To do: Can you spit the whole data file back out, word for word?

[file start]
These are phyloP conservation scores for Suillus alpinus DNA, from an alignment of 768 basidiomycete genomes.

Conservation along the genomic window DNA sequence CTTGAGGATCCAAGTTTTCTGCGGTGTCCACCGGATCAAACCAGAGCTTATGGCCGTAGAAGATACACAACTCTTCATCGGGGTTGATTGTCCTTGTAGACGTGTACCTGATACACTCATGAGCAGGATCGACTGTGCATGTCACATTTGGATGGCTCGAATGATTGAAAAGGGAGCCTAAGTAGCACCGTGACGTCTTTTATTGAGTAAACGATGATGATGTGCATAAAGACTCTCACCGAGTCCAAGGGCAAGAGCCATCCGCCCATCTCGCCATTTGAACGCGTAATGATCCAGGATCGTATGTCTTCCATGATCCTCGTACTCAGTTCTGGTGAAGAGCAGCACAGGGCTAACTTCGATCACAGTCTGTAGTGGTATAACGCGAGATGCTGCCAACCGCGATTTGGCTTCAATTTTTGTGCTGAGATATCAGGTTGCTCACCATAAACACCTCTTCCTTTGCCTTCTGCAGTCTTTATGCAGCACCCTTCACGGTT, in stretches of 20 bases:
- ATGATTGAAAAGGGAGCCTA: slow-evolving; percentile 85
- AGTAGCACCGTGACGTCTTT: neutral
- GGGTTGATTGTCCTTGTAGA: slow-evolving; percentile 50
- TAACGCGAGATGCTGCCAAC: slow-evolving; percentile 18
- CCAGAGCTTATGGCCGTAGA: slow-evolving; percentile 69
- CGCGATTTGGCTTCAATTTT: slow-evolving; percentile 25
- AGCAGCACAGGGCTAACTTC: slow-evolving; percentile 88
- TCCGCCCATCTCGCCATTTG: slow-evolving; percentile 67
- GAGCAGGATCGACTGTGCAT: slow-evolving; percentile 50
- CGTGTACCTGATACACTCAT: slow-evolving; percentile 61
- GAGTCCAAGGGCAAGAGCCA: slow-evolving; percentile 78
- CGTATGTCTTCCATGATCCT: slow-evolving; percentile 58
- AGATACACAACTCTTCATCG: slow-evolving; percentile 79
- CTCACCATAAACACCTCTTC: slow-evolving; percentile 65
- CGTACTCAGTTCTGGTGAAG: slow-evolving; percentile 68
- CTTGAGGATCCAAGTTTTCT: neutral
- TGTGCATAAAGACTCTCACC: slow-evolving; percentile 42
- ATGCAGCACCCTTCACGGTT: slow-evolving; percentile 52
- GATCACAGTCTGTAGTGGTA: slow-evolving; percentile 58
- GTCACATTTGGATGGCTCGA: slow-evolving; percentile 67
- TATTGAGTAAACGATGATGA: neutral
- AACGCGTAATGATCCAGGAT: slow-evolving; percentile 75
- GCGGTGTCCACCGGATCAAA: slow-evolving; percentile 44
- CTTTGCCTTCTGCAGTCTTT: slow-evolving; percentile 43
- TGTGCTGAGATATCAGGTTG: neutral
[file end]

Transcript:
These are phyloP conservation scores for Suillus alpinus DNA, from an alignment of 768 basidiomycete genomes.

Conservation along the genomic window DNA sequence CTTGAGGATCCAAGTTTTCTGCGGTGTCCACCGGATCAAACCAGAGCTTATGGCCGTAGAAGATACACAACTCTTCATCGGGGTTGATTGTCCTTGTAGACGTGTACCTGATACACTCATGAGCAGGATCGACTGTGCATGTCACATTTGGATGGCTCGAATGATTGAAAAGGGAGCCTAAGTAGCACCGTGACGTCTTTTATTGAGTAAACGATGATGATGTGCATAAAGACTCTCACCGAGTCCAAGGGCAAGAGCCATCCGCCCATCTCGCCATTTGAACGCGTAATGATCCAGGATCGTATGTCTTCCATGATCCTCGTACTCAGTTCTGGTGAAGAGCAGCACAGGGCTAACTTCGATCACAGTCTGTAGTGGTATAACGCGAGATGCTGCCAACCGCGATTTGGCTTCAATTTTTGTGCTGAGATATCAGGTTGCTCACCATAAACACCTCTTCCTTTGCCTTCTGCAGTCTTTATGCAGCACCCTTCACGGTT, in stretches of 20 bases:
- ATGATTGAAAAGGGAGCCTA: slow-evolving; percentile 85
- AGTAGCACCGTGACGTCTTT: neutral
- GGGTTGATTGTCCTTGTAGA: slow-evolving; percentile 50
- TAACGCGAGATGCTGCCAAC: slow-evolving; percentile 18
- CCAGAGCTTATGGCCGTAGA: slow-evolving; percentile 69
- CGCGATTTGGCTTCAATTTT: slow-evolving; percentile 25
- AGCAGCACAGGGCTAACTTC: slow-evolving; percentile 88
- TCCGCCCATCTCGCCATTTG: slow-evolving; percentile 67
- GAGCAGGATCGACTGTGCAT: slow-evolving; percentile 50
- CGTGTACCTGATACACTCAT: slow-evolving; percentile 61
- GAGTCCAAGGGCAAGAGCCA: slow-evolving; percentile 78
- CGTATGTCTTCCATGATCCT: slow-evolving; percentile 58
- AGATACACAACTCTTCATCG: slow-evolving; percentile 79
- CTCACCATAAACACCTCTTC: slow-evolving; percentile 65
- CGTACTCAGTTCTGGTGAAG: slow-evolving; percentile 68
- CTTGAGGATCCAAGTTTTCT: neutral
- TGTGCATAAAGACTCTCACC: slow-evolving; percentile 42
- ATGCAGCACCCTTCACGGTT: slow-evolving; percentile 52
- GATCACAGTCTGTAGTGGTA: slow-evolving; percentile 58
- GTCACATTTGGATGGCTCGA: slow-evolving; percentile 67
- TATTGAGTAAACGATGATGA: neutral
- AACGCGTAATGATCCAGGAT: slow-evolving; percentile 75
- GCGGTGTCCACCGGATCAAA: slow-evolving; percentile 44
- CTTTGCCTTCTGCAGTCTTT: slow-evolving; percentile 43
- TGTGCTGAGATATCAGGTTG: neutral